90 days — This variety predates the 1600s and is used differently than other parsley plants. It is also known as Hamburg (or Hamburgh) Turnip or Parsnip, and Turnip-Rooted Parsley.
Although the deeply cut leaves can also be used, like standard parsley, as a seasoning and garnish, this variety is grown for its eight to ten inch long and up to two inches in diameter, fleshy white, parsnip-like roots.
Parsley has been cultivated and used for centuries. It is used as a flavoring in soups and salads, as a garnish, and some varieties, as a vegetable.
Herbalists have used it as a breath freshener, digestive aid, and in tea to treat high blood pressure and rheumatism. Because it is high in vitamins A and C, it has also been used as a quinine substitute to treat malaria.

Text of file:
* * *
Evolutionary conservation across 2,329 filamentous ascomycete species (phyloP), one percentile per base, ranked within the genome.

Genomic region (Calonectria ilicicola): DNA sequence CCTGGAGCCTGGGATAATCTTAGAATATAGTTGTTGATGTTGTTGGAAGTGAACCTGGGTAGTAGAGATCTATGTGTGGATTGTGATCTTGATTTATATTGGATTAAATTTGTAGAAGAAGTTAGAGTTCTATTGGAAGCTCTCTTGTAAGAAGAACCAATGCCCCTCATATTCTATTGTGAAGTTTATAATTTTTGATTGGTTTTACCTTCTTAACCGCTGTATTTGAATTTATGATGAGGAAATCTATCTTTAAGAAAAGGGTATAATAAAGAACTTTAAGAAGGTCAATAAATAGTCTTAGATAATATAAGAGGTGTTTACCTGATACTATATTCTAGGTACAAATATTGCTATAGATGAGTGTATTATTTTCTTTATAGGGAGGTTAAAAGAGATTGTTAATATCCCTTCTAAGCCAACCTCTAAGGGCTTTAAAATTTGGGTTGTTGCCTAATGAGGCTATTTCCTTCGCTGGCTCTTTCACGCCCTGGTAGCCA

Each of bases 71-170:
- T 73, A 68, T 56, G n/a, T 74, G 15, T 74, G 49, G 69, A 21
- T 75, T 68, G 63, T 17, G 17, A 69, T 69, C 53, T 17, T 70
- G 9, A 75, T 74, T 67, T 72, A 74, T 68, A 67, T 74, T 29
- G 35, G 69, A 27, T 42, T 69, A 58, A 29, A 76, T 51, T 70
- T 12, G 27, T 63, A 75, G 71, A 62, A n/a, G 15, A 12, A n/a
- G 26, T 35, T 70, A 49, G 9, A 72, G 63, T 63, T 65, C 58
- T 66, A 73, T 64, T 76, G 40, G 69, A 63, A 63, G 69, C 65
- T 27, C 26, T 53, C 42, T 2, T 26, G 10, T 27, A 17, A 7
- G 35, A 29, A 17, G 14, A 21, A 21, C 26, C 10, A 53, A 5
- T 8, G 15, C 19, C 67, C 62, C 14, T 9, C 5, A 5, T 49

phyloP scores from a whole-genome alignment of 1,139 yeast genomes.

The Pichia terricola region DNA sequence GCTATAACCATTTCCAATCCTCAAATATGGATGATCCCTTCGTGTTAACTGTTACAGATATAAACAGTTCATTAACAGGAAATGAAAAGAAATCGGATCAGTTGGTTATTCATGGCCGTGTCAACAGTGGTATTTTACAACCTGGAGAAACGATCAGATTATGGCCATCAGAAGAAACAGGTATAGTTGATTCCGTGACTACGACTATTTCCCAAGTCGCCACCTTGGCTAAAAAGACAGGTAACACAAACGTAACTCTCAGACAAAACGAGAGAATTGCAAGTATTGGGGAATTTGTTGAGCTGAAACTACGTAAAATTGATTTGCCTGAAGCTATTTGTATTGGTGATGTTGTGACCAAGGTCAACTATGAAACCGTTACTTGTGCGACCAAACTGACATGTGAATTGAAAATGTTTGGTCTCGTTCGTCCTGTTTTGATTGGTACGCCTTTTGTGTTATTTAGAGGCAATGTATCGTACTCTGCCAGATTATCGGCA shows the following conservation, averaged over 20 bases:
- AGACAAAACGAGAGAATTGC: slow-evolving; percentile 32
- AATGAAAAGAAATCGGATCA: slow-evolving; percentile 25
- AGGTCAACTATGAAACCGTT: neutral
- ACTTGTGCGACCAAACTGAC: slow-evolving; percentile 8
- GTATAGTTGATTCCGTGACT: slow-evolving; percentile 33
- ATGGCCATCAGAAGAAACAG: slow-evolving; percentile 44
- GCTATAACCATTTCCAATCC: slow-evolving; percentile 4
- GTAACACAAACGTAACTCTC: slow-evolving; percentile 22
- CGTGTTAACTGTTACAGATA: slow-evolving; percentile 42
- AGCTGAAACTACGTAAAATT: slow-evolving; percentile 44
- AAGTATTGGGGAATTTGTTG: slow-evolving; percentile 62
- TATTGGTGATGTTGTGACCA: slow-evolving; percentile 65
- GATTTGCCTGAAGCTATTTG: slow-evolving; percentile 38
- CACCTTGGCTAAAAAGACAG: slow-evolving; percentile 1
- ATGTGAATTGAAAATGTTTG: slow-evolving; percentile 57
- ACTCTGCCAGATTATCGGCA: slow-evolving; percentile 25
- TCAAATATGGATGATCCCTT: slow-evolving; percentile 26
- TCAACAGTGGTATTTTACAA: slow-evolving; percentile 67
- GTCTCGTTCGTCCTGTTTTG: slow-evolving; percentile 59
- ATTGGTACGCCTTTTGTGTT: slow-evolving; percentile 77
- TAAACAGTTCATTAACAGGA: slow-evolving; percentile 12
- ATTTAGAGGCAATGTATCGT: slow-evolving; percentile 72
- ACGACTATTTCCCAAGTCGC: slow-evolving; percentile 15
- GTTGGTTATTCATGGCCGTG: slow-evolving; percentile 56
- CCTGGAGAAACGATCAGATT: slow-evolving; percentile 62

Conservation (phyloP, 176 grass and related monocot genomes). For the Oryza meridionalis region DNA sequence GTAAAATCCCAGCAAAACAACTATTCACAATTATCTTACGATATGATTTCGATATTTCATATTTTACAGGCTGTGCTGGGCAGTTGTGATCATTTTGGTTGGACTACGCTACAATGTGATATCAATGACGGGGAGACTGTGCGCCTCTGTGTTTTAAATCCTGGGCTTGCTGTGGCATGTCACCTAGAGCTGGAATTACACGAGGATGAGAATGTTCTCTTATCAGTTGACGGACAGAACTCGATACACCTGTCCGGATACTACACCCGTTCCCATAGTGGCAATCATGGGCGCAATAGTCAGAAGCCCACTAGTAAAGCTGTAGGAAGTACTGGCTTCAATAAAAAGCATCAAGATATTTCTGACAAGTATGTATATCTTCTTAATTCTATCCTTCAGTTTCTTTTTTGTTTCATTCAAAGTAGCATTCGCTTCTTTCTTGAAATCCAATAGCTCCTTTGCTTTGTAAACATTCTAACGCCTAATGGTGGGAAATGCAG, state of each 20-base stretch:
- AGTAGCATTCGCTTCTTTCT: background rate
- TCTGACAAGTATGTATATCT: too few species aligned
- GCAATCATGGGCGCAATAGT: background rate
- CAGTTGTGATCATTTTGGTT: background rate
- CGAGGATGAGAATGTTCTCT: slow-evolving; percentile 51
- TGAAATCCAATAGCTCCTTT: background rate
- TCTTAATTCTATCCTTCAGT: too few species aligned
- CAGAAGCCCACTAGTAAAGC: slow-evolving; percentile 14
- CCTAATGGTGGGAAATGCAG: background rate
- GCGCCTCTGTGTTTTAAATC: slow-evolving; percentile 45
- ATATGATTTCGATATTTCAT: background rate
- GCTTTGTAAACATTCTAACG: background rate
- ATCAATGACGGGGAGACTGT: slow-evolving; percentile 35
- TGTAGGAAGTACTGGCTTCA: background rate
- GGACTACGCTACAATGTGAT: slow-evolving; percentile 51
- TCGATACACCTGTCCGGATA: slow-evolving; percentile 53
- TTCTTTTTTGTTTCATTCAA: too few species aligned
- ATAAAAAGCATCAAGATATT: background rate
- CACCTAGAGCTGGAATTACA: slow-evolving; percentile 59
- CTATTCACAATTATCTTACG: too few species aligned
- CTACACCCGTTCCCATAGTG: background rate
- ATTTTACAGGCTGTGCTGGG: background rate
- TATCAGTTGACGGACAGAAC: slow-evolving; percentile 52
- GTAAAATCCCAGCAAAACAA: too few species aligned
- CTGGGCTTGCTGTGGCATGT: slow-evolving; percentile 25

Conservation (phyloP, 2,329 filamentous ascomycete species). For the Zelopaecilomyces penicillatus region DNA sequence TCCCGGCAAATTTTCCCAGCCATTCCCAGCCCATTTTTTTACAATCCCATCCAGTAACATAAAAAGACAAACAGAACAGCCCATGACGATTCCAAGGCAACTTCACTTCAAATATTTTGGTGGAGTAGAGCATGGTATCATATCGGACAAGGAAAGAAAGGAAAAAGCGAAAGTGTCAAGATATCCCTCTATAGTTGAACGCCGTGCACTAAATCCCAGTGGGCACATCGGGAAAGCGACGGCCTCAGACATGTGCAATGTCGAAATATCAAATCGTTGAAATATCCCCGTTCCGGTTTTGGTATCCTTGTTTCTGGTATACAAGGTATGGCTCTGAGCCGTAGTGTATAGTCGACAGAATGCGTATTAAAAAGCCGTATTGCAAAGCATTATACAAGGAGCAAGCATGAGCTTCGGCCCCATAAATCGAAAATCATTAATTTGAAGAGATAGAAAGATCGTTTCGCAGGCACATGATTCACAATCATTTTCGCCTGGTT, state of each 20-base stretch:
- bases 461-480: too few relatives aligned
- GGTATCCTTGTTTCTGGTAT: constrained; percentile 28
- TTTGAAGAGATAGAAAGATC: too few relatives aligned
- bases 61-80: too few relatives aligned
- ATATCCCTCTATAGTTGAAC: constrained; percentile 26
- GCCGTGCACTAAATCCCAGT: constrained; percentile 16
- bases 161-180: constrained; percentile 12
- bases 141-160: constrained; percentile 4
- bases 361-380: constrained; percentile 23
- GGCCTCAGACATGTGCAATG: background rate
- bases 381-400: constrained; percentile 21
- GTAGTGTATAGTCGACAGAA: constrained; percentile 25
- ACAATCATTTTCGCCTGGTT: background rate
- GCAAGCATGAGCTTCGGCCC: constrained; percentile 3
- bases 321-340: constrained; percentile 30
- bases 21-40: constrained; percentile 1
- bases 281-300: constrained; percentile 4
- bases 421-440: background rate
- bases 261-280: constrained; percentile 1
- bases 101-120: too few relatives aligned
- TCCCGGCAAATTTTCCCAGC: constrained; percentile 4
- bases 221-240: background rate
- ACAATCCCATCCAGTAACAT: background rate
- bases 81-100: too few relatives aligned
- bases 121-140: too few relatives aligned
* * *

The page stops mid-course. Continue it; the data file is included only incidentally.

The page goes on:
Parsley becomes very bitter as the plant starts to flower. For best germination, freeze seed for three to five days and then soak in warm water for about eight hours before planting. Cover seed lightly. Darkness helps germination.